All of these died in faith without having received the promises, but from a distance they saw and greeted them. They confessed that they were strangers and foreigners on the earth, for people who speak in this way make it clear that they are seeking a homeland. If they had been thinking of the land that they had left behind, they would have had opportunity to return. But as it is, they desire a better country, that is, a heavenly one. Therefore God is not ashamed to be called their God; indeed, he has prepared a city for them. [Hebrews 11:13-16]

I suppose this reading speaks to me so powerfully because it articulates that holy restlessness that marks all the people of faith I have ever known. We use the word “faith” loosely in American culture, as if it somehow suggests magical thinking. But when the writer of Hebrews talks about faith as “the assurance of things hoped for, the conviction of things not seen,” he’s not suggesting that believers are essentially deluded wackos walking around in the world as if they were at a gigantic Comic-Con. He is instead naming that holy restlessness. We know that as attractive and alluring as the world’s most beautiful centers of power, status, and fame might be, they are not finally the real thing. We are being drawn forward to another place—not “this town” but “that town”—one centered on the things that matter: holiness, love, justice, compassion, peace. As Hebrews puts it, we desire a better country, that is, a heavenly one. Therefore God is not ashamed to be called our God; indeed, God has prepared a city for us.

All people of faith are restless in the “this towns” of this world. For Christians, our restlessness is best shown in the life and ministry of Jesus. In today’s Gospel [Luke 12: 22-40], Jesus tells his companions,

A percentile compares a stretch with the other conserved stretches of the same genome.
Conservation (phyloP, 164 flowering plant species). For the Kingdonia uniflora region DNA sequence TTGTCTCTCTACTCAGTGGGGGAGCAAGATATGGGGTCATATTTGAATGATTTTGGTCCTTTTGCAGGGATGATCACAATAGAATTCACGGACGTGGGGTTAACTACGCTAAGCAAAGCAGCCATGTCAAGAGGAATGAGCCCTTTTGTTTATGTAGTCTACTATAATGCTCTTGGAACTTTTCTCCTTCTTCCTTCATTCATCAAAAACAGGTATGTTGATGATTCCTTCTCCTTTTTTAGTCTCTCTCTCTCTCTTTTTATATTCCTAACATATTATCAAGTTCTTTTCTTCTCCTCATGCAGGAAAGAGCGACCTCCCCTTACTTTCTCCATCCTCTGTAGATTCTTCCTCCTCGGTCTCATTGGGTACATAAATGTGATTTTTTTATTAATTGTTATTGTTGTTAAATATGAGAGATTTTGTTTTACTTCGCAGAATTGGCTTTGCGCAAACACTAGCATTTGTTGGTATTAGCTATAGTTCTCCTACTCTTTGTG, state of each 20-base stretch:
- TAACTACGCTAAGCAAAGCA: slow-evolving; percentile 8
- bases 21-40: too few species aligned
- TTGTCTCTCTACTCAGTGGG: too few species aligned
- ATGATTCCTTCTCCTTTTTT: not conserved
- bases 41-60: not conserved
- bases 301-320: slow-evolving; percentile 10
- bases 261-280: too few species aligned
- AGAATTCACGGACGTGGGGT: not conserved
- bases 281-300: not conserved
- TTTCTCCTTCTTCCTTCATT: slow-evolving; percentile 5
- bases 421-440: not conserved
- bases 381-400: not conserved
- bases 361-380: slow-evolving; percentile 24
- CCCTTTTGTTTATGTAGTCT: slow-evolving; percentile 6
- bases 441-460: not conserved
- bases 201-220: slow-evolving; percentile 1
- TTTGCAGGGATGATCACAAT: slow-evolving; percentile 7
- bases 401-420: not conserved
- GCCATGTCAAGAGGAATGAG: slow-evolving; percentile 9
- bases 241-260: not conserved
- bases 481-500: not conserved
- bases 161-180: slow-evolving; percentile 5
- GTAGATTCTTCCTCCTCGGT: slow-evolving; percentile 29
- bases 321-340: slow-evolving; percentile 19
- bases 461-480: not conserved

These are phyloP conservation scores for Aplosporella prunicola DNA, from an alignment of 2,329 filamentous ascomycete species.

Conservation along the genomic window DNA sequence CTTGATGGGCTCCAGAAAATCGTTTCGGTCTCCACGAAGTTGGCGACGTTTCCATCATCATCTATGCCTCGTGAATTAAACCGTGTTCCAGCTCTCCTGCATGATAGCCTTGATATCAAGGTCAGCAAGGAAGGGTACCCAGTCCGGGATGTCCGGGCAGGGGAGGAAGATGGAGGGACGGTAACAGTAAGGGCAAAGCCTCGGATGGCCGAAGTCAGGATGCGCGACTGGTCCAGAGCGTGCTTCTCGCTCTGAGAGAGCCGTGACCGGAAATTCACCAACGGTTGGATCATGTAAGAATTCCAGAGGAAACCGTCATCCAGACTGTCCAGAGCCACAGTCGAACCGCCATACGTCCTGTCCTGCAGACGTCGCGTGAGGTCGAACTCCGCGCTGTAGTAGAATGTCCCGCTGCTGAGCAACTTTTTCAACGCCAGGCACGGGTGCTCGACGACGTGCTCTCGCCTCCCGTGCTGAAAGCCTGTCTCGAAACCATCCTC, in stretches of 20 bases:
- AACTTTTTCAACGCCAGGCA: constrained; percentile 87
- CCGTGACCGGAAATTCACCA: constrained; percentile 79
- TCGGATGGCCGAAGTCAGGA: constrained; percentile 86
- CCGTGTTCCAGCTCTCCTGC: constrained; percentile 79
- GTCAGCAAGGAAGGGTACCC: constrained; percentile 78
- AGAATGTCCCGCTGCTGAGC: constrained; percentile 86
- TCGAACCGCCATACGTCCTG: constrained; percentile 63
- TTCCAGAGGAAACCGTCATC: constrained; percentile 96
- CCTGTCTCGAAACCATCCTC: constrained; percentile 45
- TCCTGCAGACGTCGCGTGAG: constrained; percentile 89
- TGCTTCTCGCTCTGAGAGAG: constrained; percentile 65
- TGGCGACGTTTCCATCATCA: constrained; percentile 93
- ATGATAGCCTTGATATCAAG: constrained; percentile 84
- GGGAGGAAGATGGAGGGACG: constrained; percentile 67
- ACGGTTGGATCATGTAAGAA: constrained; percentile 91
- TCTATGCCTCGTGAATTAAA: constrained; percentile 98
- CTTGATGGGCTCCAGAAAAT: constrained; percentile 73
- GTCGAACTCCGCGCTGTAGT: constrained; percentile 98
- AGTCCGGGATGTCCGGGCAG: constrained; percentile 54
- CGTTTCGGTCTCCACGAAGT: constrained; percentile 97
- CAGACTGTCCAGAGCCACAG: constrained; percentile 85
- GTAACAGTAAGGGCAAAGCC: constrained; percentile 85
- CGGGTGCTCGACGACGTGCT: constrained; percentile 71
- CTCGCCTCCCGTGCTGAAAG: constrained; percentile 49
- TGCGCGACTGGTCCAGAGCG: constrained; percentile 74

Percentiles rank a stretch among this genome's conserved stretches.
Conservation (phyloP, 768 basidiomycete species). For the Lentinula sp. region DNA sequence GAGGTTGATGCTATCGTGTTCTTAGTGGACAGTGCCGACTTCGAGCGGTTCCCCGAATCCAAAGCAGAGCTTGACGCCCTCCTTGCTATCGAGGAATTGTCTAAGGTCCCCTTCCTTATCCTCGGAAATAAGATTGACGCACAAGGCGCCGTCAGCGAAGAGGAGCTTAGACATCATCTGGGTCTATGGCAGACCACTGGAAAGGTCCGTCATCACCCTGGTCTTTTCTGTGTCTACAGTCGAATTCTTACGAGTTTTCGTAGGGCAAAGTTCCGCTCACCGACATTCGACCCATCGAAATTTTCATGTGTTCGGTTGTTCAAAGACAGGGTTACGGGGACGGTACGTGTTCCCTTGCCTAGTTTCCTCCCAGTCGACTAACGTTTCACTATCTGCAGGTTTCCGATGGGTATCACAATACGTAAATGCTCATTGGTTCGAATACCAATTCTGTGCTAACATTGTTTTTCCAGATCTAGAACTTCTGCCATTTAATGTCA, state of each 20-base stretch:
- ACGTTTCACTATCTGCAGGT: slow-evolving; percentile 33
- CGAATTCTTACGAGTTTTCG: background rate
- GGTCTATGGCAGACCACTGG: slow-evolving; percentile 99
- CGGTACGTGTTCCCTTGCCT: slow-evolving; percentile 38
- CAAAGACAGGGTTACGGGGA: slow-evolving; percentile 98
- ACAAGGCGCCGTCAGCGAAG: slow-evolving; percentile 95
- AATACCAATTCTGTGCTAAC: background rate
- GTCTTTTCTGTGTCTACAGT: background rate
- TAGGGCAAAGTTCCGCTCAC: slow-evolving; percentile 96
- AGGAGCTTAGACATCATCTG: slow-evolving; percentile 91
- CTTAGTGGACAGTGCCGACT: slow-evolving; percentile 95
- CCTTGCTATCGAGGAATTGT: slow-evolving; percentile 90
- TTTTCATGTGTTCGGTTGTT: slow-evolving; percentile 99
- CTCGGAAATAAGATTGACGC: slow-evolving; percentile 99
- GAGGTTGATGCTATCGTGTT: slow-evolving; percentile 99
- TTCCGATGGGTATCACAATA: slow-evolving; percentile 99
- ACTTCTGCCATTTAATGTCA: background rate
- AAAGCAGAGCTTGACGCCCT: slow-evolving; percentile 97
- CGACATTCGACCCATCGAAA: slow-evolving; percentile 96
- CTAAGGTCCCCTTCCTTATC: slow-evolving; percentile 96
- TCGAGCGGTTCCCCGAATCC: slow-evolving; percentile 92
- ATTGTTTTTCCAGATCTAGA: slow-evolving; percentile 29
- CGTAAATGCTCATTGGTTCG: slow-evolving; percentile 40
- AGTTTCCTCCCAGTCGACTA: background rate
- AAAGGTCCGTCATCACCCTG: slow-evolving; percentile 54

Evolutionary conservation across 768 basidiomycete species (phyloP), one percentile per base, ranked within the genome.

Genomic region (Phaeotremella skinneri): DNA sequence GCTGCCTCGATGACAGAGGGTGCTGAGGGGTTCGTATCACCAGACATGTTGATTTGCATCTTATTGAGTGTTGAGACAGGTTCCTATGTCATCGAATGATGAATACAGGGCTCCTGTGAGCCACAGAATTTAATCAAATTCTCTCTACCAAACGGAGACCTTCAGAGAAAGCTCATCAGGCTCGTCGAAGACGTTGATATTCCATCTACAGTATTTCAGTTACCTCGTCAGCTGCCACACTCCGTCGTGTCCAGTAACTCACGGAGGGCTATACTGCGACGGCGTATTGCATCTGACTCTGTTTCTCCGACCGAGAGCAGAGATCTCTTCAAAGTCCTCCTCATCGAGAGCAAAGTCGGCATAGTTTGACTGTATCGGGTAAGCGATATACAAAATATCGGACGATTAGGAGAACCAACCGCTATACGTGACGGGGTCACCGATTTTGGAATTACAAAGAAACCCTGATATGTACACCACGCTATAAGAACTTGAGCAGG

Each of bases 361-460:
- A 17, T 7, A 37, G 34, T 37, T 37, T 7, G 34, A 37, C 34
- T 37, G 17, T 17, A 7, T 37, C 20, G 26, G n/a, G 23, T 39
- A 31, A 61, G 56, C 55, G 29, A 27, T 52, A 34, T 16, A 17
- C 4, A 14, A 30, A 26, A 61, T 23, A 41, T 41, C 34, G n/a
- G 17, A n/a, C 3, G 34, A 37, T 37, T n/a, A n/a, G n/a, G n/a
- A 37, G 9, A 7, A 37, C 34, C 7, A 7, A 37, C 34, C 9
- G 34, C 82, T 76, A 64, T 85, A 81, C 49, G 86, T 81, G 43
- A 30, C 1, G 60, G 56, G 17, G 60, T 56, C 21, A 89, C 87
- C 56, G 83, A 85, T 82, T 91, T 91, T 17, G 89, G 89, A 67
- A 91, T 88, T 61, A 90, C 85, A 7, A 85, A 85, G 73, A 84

“Do not be afraid, little flock, for it is your Father’s good pleasure to give you the kingdom. Sell your possessions, and give alms. Make purses for yourselves that do not wear out, an unfailing treasure in heaven, where no thief comes near and no moth destroys. For where your treasure is, there your heart will be also.”

If your treasure is in “this town,” you have your reward. If your treasure lies ahead in “that town”—that better, heavenly country—then your reward will be a life lived striving to make even “this town” look and feel and behave like heaven on earth.

Please don’t misunderstand me. I love the world. I love my new home town of Washington as I love my ongoing home town of Los Angeles. I love all the glitzy, alluring, wonderful things American culture can provide. But as a follower of Jesus, I know that neither D.C. nor L.A. nor the values they represent are where I finally belong. You and I will never know why some of us are content with the satisfactions of “this town” while others are restlessly drawn to something that lies beyond—“that town.” But we do know that the life of faith is not an escape from the world. The life of faith is a deeper engagement with things as they are, helping shape them to become what God intended they should be. Christians don’t live in a fantasy. We live in ultimate reality.

Today’s Scriptures ask us several questions that each of us must answer for ourselves, on our own. Which city do you want to inhabit, “this town” or “that town”—the better, heavenly one? What are you doing to remake “this town” in the image of that city that lies ahead? And where, exactly, are you going? Are you like the rider whose horse is in charge of the process? Are you heading in the wrong direction but making great time?

Those who are satisfied with the rewards of “this town” have their treasure now as measured in power, status, and fame. Those who desire a better, heavenly country have their treasure in working with others to make “that town” they seek a reality in the here and now. What treasure would you rather have? Who would you rather be and be with? “This town” or “that town”? The roads are open before us, and the choice, as always, is ours. Amen.


The Very Rev. Gary Hall